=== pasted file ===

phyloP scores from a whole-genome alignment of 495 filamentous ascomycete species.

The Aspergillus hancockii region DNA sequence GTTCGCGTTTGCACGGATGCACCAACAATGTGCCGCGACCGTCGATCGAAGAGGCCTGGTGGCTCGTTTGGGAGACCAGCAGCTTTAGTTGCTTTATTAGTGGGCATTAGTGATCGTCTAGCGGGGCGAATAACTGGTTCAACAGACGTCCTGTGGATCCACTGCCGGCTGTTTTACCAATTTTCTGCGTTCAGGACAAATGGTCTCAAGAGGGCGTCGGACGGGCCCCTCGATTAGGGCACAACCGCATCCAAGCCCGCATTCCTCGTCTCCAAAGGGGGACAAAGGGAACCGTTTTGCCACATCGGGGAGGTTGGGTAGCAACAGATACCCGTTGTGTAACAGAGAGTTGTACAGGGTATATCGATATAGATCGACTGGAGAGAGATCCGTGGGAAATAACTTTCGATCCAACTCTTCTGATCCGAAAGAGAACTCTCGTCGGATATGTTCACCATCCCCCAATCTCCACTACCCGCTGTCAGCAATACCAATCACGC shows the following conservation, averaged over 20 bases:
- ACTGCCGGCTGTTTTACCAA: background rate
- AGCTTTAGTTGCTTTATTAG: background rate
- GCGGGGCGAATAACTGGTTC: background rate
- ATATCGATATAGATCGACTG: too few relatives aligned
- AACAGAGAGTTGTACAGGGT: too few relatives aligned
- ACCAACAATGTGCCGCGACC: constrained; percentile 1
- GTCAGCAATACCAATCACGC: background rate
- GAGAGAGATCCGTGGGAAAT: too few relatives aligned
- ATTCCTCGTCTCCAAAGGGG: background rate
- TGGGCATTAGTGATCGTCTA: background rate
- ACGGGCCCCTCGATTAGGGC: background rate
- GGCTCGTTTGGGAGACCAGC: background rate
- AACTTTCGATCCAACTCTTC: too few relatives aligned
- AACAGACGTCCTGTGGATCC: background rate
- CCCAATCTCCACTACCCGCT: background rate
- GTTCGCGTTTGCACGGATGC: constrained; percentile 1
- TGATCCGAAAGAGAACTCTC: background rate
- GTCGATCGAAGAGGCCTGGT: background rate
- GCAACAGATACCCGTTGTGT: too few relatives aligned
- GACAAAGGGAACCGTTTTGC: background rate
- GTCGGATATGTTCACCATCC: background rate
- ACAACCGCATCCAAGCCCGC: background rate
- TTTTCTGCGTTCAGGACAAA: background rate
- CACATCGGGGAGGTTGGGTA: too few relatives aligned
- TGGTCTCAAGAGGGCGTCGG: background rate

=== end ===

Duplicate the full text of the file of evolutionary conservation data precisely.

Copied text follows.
phyloP scores from a whole-genome alignment of 495 filamentous ascomycete species.

The Aspergillus hancockii region DNA sequence GTTCGCGTTTGCACGGATGCACCAACAATGTGCCGCGACCGTCGATCGAAGAGGCCTGGTGGCTCGTTTGGGAGACCAGCAGCTTTAGTTGCTTTATTAGTGGGCATTAGTGATCGTCTAGCGGGGCGAATAACTGGTTCAACAGACGTCCTGTGGATCCACTGCCGGCTGTTTTACCAATTTTCTGCGTTCAGGACAAATGGTCTCAAGAGGGCGTCGGACGGGCCCCTCGATTAGGGCACAACCGCATCCAAGCCCGCATTCCTCGTCTCCAAAGGGGGACAAAGGGAACCGTTTTGCCACATCGGGGAGGTTGGGTAGCAACAGATACCCGTTGTGTAACAGAGAGTTGTACAGGGTATATCGATATAGATCGACTGGAGAGAGATCCGTGGGAAATAACTTTCGATCCAACTCTTCTGATCCGAAAGAGAACTCTCGTCGGATATGTTCACCATCCCCCAATCTCCACTACCCGCTGTCAGCAATACCAATCACGC shows the following conservation, averaged over 20 bases:
- ACTGCCGGCTGTTTTACCAA: background rate
- AGCTTTAGTTGCTTTATTAG: background rate
- GCGGGGCGAATAACTGGTTC: background rate
- ATATCGATATAGATCGACTG: too few relatives aligned
- AACAGAGAGTTGTACAGGGT: too few relatives aligned
- ACCAACAATGTGCCGCGACC: constrained; percentile 1
- GTCAGCAATACCAATCACGC: background rate
- GAGAGAGATCCGTGGGAAAT: too few relatives aligned
- ATTCCTCGTCTCCAAAGGGG: background rate
- TGGGCATTAGTGATCGTCTA: background rate
- ACGGGCCCCTCGATTAGGGC: background rate
- GGCTCGTTTGGGAGACCAGC: background rate
- AACTTTCGATCCAACTCTTC: too few relatives aligned
- AACAGACGTCCTGTGGATCC: background rate
- CCCAATCTCCACTACCCGCT: background rate
- GTTCGCGTTTGCACGGATGC: constrained; percentile 1
- TGATCCGAAAGAGAACTCTC: background rate
- GTCGATCGAAGAGGCCTGGT: background rate
- GCAACAGATACCCGTTGTGT: too few relatives aligned
- GACAAAGGGAACCGTTTTGC: background rate
- GTCGGATATGTTCACCATCC: background rate
- ACAACCGCATCCAAGCCCGC: background rate
- TTTTCTGCGTTCAGGACAAA: background rate
- CACATCGGGGAGGTTGGGTA: too few relatives aligned
- TGGTCTCAAGAGGGCGTCGG: background rate